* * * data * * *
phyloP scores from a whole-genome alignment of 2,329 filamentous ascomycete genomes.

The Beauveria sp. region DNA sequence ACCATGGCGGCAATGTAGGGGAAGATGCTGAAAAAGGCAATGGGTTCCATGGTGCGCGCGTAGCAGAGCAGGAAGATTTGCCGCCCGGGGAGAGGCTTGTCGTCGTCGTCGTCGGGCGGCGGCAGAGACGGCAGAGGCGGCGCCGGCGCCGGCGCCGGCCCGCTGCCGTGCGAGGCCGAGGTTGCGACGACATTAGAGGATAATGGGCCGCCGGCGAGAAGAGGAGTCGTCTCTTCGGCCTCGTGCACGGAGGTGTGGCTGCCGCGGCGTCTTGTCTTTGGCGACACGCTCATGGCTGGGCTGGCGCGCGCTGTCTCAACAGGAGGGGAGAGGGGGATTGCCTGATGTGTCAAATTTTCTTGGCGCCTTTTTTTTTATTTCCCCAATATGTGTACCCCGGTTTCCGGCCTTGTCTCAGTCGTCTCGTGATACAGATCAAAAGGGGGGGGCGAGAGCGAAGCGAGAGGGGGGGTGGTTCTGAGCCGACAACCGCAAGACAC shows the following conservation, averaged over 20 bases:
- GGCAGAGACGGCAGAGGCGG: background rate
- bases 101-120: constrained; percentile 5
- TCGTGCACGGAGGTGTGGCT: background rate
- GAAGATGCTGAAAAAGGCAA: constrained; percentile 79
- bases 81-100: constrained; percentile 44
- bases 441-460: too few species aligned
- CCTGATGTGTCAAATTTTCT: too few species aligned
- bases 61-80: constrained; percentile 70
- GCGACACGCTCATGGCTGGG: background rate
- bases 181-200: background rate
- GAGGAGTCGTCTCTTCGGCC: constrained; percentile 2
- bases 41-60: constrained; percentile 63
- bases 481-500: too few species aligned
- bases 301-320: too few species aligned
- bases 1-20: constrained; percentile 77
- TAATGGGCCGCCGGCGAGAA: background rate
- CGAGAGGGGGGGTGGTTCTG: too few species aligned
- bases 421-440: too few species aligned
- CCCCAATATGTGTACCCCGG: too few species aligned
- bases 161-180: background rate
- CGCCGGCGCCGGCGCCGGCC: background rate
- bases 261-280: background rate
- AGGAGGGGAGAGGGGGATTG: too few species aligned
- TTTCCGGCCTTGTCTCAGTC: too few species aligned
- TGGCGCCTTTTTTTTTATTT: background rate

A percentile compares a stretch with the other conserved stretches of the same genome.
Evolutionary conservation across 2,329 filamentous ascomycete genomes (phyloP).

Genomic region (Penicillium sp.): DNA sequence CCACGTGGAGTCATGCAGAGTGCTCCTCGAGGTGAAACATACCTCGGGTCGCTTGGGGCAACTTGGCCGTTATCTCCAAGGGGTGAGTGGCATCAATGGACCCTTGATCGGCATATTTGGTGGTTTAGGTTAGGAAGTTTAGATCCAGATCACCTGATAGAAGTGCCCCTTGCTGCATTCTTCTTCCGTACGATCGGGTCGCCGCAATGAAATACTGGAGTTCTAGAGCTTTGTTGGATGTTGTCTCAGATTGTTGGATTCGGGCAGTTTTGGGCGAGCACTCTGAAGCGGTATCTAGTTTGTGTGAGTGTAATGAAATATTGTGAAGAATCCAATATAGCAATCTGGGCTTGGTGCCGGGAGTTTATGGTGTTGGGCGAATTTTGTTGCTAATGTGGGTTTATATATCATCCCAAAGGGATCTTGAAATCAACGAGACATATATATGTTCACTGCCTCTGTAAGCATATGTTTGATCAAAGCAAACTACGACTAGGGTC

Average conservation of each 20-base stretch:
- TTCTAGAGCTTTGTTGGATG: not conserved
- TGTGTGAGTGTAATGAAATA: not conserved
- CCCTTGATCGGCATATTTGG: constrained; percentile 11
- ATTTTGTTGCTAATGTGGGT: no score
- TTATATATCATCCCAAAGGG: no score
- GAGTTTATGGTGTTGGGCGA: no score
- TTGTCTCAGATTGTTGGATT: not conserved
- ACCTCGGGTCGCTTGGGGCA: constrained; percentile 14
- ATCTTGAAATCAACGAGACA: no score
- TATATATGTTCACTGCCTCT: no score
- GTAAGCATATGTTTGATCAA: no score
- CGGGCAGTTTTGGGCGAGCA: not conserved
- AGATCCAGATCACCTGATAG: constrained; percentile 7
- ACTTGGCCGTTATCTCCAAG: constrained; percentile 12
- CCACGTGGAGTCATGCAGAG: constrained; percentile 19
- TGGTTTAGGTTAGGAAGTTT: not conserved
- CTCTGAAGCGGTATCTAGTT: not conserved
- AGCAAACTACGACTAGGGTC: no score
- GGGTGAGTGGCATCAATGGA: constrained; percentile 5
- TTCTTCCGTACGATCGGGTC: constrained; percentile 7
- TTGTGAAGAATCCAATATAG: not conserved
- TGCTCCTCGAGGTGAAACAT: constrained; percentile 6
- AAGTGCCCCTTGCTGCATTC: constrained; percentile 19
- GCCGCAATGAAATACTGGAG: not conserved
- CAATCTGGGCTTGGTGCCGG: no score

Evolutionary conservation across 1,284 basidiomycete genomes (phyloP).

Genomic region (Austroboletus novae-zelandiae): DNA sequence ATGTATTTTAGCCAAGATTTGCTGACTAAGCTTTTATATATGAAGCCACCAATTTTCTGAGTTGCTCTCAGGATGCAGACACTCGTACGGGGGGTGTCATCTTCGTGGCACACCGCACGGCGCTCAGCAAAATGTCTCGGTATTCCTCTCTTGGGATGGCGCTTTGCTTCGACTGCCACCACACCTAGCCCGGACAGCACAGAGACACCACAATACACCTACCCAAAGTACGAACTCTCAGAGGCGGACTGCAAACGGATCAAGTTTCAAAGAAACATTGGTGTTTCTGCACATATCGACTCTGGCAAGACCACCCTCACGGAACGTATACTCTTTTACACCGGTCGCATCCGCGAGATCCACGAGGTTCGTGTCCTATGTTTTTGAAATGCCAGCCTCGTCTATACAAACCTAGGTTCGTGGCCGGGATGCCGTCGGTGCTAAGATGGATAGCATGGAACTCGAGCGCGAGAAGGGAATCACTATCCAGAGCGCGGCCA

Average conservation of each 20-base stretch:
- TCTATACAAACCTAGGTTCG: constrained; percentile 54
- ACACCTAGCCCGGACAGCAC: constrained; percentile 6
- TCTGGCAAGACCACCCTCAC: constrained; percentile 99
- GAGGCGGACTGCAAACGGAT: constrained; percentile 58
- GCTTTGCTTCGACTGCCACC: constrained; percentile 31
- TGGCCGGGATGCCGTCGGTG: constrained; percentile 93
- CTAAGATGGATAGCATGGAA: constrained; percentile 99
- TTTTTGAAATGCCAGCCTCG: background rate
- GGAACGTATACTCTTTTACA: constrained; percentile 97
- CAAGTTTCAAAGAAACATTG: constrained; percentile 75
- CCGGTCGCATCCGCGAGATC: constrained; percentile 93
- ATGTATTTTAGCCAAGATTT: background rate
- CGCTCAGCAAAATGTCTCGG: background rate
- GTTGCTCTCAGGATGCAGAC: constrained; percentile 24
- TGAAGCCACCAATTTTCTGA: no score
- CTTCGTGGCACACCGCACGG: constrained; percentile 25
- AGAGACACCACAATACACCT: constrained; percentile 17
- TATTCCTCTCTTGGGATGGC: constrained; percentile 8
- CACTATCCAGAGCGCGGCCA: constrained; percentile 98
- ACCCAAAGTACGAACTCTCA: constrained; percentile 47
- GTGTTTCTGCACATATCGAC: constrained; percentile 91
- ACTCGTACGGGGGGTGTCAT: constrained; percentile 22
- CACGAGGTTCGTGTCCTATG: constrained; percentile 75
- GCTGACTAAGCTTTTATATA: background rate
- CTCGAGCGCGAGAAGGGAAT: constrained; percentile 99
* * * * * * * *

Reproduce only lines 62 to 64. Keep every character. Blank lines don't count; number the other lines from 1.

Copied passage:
- TCTGGCAAGACCACCCTCAC: constrained; percentile 99
- GAGGCGGACTGCAAACGGAT: constrained; percentile 58
- GCTTTGCTTCGACTGCCACC: constrained; percentile 31